Charlie Cameron reacts after missing a goal during Brisbane's loss to Collingwood in round three, 2024. Picture: AFL Photos

LATE March into early April, 2024, has been an unusually publicly unstable time for the Brisbane Lions.

A dramatic form slump to open the season and a glaring focus on the fallout from an overseas holiday taken by a group of teammates has engulfed the club.

Questions are flying in from everywhere, from physical on-field form issues of big-name players, to the mental commitment required to deal with expectations attached to being a reigning Grand Finalist.


Coach Chris Fagan was right late last week when he argued there was no need to catastrophise the club's plight. Yet.

With 20 matches remaining, 86.96 per cent of the home-and-away season lies ahead – ample time to right the wrongs on display in the three losses that have opened the year, against Carlton, Fremantle and Collingwood.

Lions players leave the field after their loss to Collingwood in round three, 2024. Picture: AFL Photos

North Melbourne awaits in game four of the season, so the ledger should hit 1-3, the same tally the club had in 2021 when it recovered sufficiently to finish in the top four.

It is worth noting, too, that last year marked the fifth of five consecutive seasons in which the Lions reached the finals under Fagan's watch.

No one at the club is dismissing the tardy 2024 start, but equally no one is conceding the season is a lost cause. Hard analysis is being performed.

What has emerged in some of those talks is a realisation that everyone attached to the club has endured a series of emotionally draining events which stretch back to July, when young gun Will Ashcroft ruptured an ACL and was ruled out of football for 12 months.

Key defender Marcus Adams was forced to retire on medical grounds a month later, a series of concussions ending his career.

Then there was being in front of Collingwood in the Grand Final with five minutes remaining, only to lose the game by four points.

The passing of long-time official Nicole Duncan, a person who held a very special place in the lives of dozens of Lions people, left the entire club shattered in January.

Keidean Coleman, a player touted to be the next big thing in 2024 after a stunning 2023 finals series including official votes in the Norm Smith Medal, was ruled out for the season – at half-time of the first game, after tearing his ACL. Several of Coleman's teammates were distressed when made aware of Coleman's situation in the main break of that match against Carlton, where they had led by 46 points before losing.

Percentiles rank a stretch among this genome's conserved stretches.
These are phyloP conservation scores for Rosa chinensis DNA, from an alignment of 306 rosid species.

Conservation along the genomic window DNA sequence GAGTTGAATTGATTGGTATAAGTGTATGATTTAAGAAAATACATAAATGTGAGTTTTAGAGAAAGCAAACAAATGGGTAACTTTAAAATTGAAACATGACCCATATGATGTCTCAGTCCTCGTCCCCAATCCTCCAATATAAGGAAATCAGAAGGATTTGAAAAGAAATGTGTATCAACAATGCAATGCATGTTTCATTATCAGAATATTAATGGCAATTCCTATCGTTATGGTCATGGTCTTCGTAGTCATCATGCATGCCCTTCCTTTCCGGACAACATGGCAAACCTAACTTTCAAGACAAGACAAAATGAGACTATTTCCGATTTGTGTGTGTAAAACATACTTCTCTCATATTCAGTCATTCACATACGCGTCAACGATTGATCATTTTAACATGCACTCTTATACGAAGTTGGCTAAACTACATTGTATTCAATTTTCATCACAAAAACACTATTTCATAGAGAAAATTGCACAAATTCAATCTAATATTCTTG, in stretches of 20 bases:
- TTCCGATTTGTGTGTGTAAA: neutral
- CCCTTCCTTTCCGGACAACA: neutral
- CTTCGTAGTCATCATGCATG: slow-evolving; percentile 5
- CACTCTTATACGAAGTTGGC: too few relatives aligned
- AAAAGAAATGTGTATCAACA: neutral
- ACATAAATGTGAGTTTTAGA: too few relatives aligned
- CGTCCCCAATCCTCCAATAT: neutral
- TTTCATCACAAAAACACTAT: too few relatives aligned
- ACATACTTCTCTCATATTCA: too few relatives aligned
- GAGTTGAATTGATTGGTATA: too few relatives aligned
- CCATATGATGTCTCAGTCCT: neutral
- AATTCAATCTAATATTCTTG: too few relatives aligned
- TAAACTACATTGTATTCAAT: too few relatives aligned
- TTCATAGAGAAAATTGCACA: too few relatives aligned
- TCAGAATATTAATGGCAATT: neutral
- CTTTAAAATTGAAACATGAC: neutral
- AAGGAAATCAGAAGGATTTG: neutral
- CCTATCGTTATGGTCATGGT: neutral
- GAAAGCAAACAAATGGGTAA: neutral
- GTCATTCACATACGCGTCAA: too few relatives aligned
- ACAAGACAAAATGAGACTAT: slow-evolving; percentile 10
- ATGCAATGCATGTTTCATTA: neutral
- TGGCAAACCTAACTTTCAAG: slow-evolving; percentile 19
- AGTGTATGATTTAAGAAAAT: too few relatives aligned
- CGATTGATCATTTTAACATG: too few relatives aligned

And then recruit Tom Doedee, days before he was to make his Lions debut, also broke down on the training track when for the third time in his career he sustained enough damage to a knee to require a reconstruction.

News of Doedee's latest shattering injury was relayed to Fagan just minutes after he had finished attending a highly charged and emotional mediation session in the Human Rights Commission over the allegations of racism – which he has always denied – delivered against him by former Hawthorn players.

While Fagan had spoken publicly of his desire to attend that session because it was to have allowed him a first formal opportunity to present his side of that story, from a football perspective it was far from ideal given the Lions were scheduled to play Collingwood a day later.

Lachie Neale and Chris Fagan after Brisbane's loss to Collingwood in round three, 2024. Picture: AFL Photos

Key people at the Lions are not looking for public excuses, nor are they seeking sympathy. But they are wondering if the accumulation of the stressful experiences has adversely impacted preparations for the new season.

There is never one reason for success or failure, always a combination of dozens. 

Compared with 2023, the Lions are down on several football metrics – kicking and goal accuracy, and missed marks are the main problems. Several key players are down, with only Lachie Neale maintaining something resembling his established very best form.

Charlie Cameron, Joe Daniher (who was good in the Lions' second match against the Dockers), Cam Rayner, Eric Hipwood and Brandon Starcevich are among those who know they have been inconsistent.


The Lions are adamant that player morale has not been adversely affected by behaviour of players on a holiday in the United States in the off-season. It is now known the club dealt with that matter upon the players' return and had not thought of it again until it was raised in the media on the day after the third loss of the season.

While it is a legitimate media item, it is also true that if the Lions had started 3-0 and not 0-3, it may not have ever been broadcast.

"It's not a great start, but let's not catastrophise it either, would be the way I'd look at it … we're zero and three, and there's 20 games to go," Fagan said after the loss to Collingwood.

The Kangaroos at Norwood Oval on Friday in Gather Round loom next on Brisbane's 2024 fixture.

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Another loss there, though, against a team which has won just 12 matches in the past four seasons, and which has started this year with three more losses at a combined 121 points, and one or two more defeats in the subsequent stretch of games against Melbourne, Geelong and GWS, would be reason to catastrophise.

X: @barrettdamian